Author Topic: storing change wheels  (Read 6275 times)

Offline wheeltapper

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storing change wheels
« on: July 20, 2010, 03:39:11 PM »
this is one of the best ideas I've seen in Model Engineers Workshop mag.


basically sheets of chipboard with half circles bolted together.
so much better than a tower.

Roy
I used to be confused, now I just don't know.

Rob.Wilson

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Re: storing change wheels
« Reply #1 on: July 23, 2010, 01:38:36 PM »
Hi Roy

Nice one  :clap: :clap: :clap: ,,,,,,,, me thinks i will have to make one a few  :dremel:

Thanks for showing Rob

Offline Tinkering_Guy

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Re: storing change wheels
« Reply #2 on: July 23, 2010, 03:17:51 PM »
How did he make the slots? Or are they pieces of chipboard with saddles cut in 'em, and separated/joined by thin bits of wood?

Please tell me he didn't use the gears as keyseat cutters to make their own slots.  :bugeye:
Tinkering_Guy
Hobbyist machinist, electron-pusher, software dude, and experimental chemist

Offline wheeltapper

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Re: storing change wheels
« Reply #3 on: July 23, 2010, 04:06:01 PM »
right first time, chipboard with half circles separated by hardboard.

using the gears as cutters eh, now why didn't I think of that  :lol: :lol:

Roy
I used to be confused, now I just don't know.

Offline fatal-exception

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Re: storing change wheels
« Reply #4 on: August 19, 2010, 01:41:57 PM »
That's a fantastic idea. Thanks for posting...now off to model up my change gears in Solidworks....

Paul

Offline RichardShute

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Re: storing change wheels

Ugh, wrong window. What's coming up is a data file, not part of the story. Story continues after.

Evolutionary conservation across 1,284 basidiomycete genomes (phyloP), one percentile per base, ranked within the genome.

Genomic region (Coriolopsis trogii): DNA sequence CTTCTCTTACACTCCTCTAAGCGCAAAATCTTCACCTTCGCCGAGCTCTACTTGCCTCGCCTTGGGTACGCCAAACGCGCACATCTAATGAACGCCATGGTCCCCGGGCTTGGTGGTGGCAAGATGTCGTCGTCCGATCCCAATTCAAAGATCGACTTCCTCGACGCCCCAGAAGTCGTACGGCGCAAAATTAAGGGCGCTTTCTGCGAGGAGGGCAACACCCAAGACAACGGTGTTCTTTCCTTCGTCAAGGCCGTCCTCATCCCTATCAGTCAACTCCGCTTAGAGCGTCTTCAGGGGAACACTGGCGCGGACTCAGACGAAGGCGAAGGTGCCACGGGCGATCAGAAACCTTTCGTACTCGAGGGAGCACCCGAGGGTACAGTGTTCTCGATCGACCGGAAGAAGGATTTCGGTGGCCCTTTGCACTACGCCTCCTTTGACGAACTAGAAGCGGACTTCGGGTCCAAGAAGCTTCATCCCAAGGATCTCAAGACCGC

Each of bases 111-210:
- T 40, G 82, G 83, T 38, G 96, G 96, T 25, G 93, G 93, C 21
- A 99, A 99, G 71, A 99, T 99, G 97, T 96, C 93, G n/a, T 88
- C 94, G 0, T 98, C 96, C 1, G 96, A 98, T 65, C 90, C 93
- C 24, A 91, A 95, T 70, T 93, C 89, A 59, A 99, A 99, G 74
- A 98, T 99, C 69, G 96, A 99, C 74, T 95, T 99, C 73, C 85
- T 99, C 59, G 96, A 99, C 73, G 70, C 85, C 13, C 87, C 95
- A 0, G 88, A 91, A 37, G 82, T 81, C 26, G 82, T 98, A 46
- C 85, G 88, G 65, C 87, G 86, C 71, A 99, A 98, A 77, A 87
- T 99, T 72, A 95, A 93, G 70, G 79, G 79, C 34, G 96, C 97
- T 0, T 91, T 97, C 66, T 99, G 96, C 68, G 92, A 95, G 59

« Reply #5 on: August 21, 2010, 09:34:06 AM »
Here's one I made a couple of years ago. Two differences, I used plywood as it's much less prone to absorbing moisture and the pockets are rectangular in section with back stops so that the gears are just under flush at the front, not halfway out. I put 1/4in dowels across the bottom of each pocket located so that the gear almost rests against the dowel when touching the back of the pocket. It is so that the gears don't just roll out. The advantages are that the box stands up and thus keeps the crap from falling into the box and you can even put a door on the front and it's obviously less footprint area. There's just room for it to stand in the lathe cabinet.



I also built a mini 'cabinet within a cabinet' into the side/end behind the small gears which has a small door and is sized to exactly accommodate the two extra changewheel studs that are part of the whole set. If I were doing it again I would balance the pocket heights for the small gears a bit better - the second version is always better.

This example is built into the base of the machine by the manufacturer (Smart & Brown Model M):


That way round there's no chance of them rolling out...

Richard
For every fool-proof solution, there is a fool greater than the proof

Offline Spurry

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Re: storing change wheels
« Reply #6 on: October 06, 2010, 07:16:35 PM »
My version for Harrison M250 wheels.

Pete


Offline John Rudd

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Re: storing change wheels
« Reply #7 on: October 07, 2010, 04:42:13 AM »
Hi Pete, (its Chippie btw...)

Nice looking storage rack..
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Location:  Backworth Newcastle

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Offline Spurry

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Re: storing change wheels
« Reply #8 on: October 07, 2010, 08:42:11 AM »
Hi John

Thanks for comments.

There's certainly some star machinerists round here. Trouble is I'm not getting much done, reading all the interesting posts.

Pete